As with any medical evaluation, chiropractors will gather subjective and objective observations before coming up with an assessment as well as a treatment plan if needed. Depending on the observations, x-rays may be requested. There is always a chance that the pain you feel is related to a slight injury that will eventually heal; however, it is better to be determine the full extent of the injury.
Here’s something that many drivers are not aware of with regard to whiplash: The neck is just one part of the body that may be affected after a car crash. Keep in mind that your spine runs all the way from your neck to your back, which means that whiplash may also involve back sprains, impacted discs, and other spinal injuries. A significant aspect of chiropractic care deals with proper spinal alignment; it is not uncommon to learn that the spine has become misaligned after a motor vehicle accident, and this is a condition that chiropractors specialize in. Discomfort in the neck may be indicative of a spinal nerve pair that has become pinched after the accident, which means that the pain you feel at the base of your skull may be actually be radiating from the upper vertebrae.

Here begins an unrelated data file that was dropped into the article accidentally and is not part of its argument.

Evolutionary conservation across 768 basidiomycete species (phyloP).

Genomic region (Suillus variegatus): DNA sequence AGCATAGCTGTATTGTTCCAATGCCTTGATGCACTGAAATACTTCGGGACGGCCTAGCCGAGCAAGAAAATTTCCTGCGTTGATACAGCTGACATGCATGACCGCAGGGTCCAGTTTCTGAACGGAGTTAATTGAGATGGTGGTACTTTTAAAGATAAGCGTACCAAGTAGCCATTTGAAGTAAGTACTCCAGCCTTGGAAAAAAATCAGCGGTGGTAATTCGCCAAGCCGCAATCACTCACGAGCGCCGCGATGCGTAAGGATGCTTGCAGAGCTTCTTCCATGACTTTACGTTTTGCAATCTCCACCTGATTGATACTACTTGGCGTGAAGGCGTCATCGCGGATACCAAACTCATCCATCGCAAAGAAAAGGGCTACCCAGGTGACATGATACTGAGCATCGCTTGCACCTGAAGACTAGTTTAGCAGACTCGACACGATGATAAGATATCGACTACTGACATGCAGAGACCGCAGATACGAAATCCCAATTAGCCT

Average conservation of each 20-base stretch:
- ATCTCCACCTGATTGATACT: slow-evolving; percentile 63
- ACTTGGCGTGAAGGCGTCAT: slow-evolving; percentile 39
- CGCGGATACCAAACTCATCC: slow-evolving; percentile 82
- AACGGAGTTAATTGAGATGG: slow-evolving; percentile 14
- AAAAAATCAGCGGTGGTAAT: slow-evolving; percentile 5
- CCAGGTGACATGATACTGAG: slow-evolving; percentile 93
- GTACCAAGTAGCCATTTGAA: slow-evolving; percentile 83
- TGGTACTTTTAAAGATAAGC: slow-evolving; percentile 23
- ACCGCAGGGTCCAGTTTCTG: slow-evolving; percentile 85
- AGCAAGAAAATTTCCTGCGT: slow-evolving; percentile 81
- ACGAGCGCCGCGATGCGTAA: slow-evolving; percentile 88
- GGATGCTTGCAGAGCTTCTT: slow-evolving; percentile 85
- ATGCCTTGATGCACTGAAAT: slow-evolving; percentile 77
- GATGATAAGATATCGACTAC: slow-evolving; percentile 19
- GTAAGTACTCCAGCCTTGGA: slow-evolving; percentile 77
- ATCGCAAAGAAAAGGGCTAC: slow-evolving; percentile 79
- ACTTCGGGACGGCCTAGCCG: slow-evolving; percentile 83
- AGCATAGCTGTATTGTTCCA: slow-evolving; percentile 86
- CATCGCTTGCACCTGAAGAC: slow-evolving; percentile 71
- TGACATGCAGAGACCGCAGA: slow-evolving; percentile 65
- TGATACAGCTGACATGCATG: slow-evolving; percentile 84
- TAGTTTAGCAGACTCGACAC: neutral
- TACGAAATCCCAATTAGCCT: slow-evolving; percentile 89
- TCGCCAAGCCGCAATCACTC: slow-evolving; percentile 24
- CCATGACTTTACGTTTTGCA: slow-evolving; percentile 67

Some Whiplash Statistics You Should Know
According to the National Institute of Neurological Disorders, cervical acceleration or deceleration is a condition that affects more than three million Americans each year; this statistic includes drivers, passengers, athletes, construction workers, and other individuals who report symptoms of whiplash. In rear-end motor vehicle accidents, the risk of whiplash is as high as 68%. Chronic neck pain is felt by more than a million drivers and passengers regardless of whether they were protected by seat belts or airbags.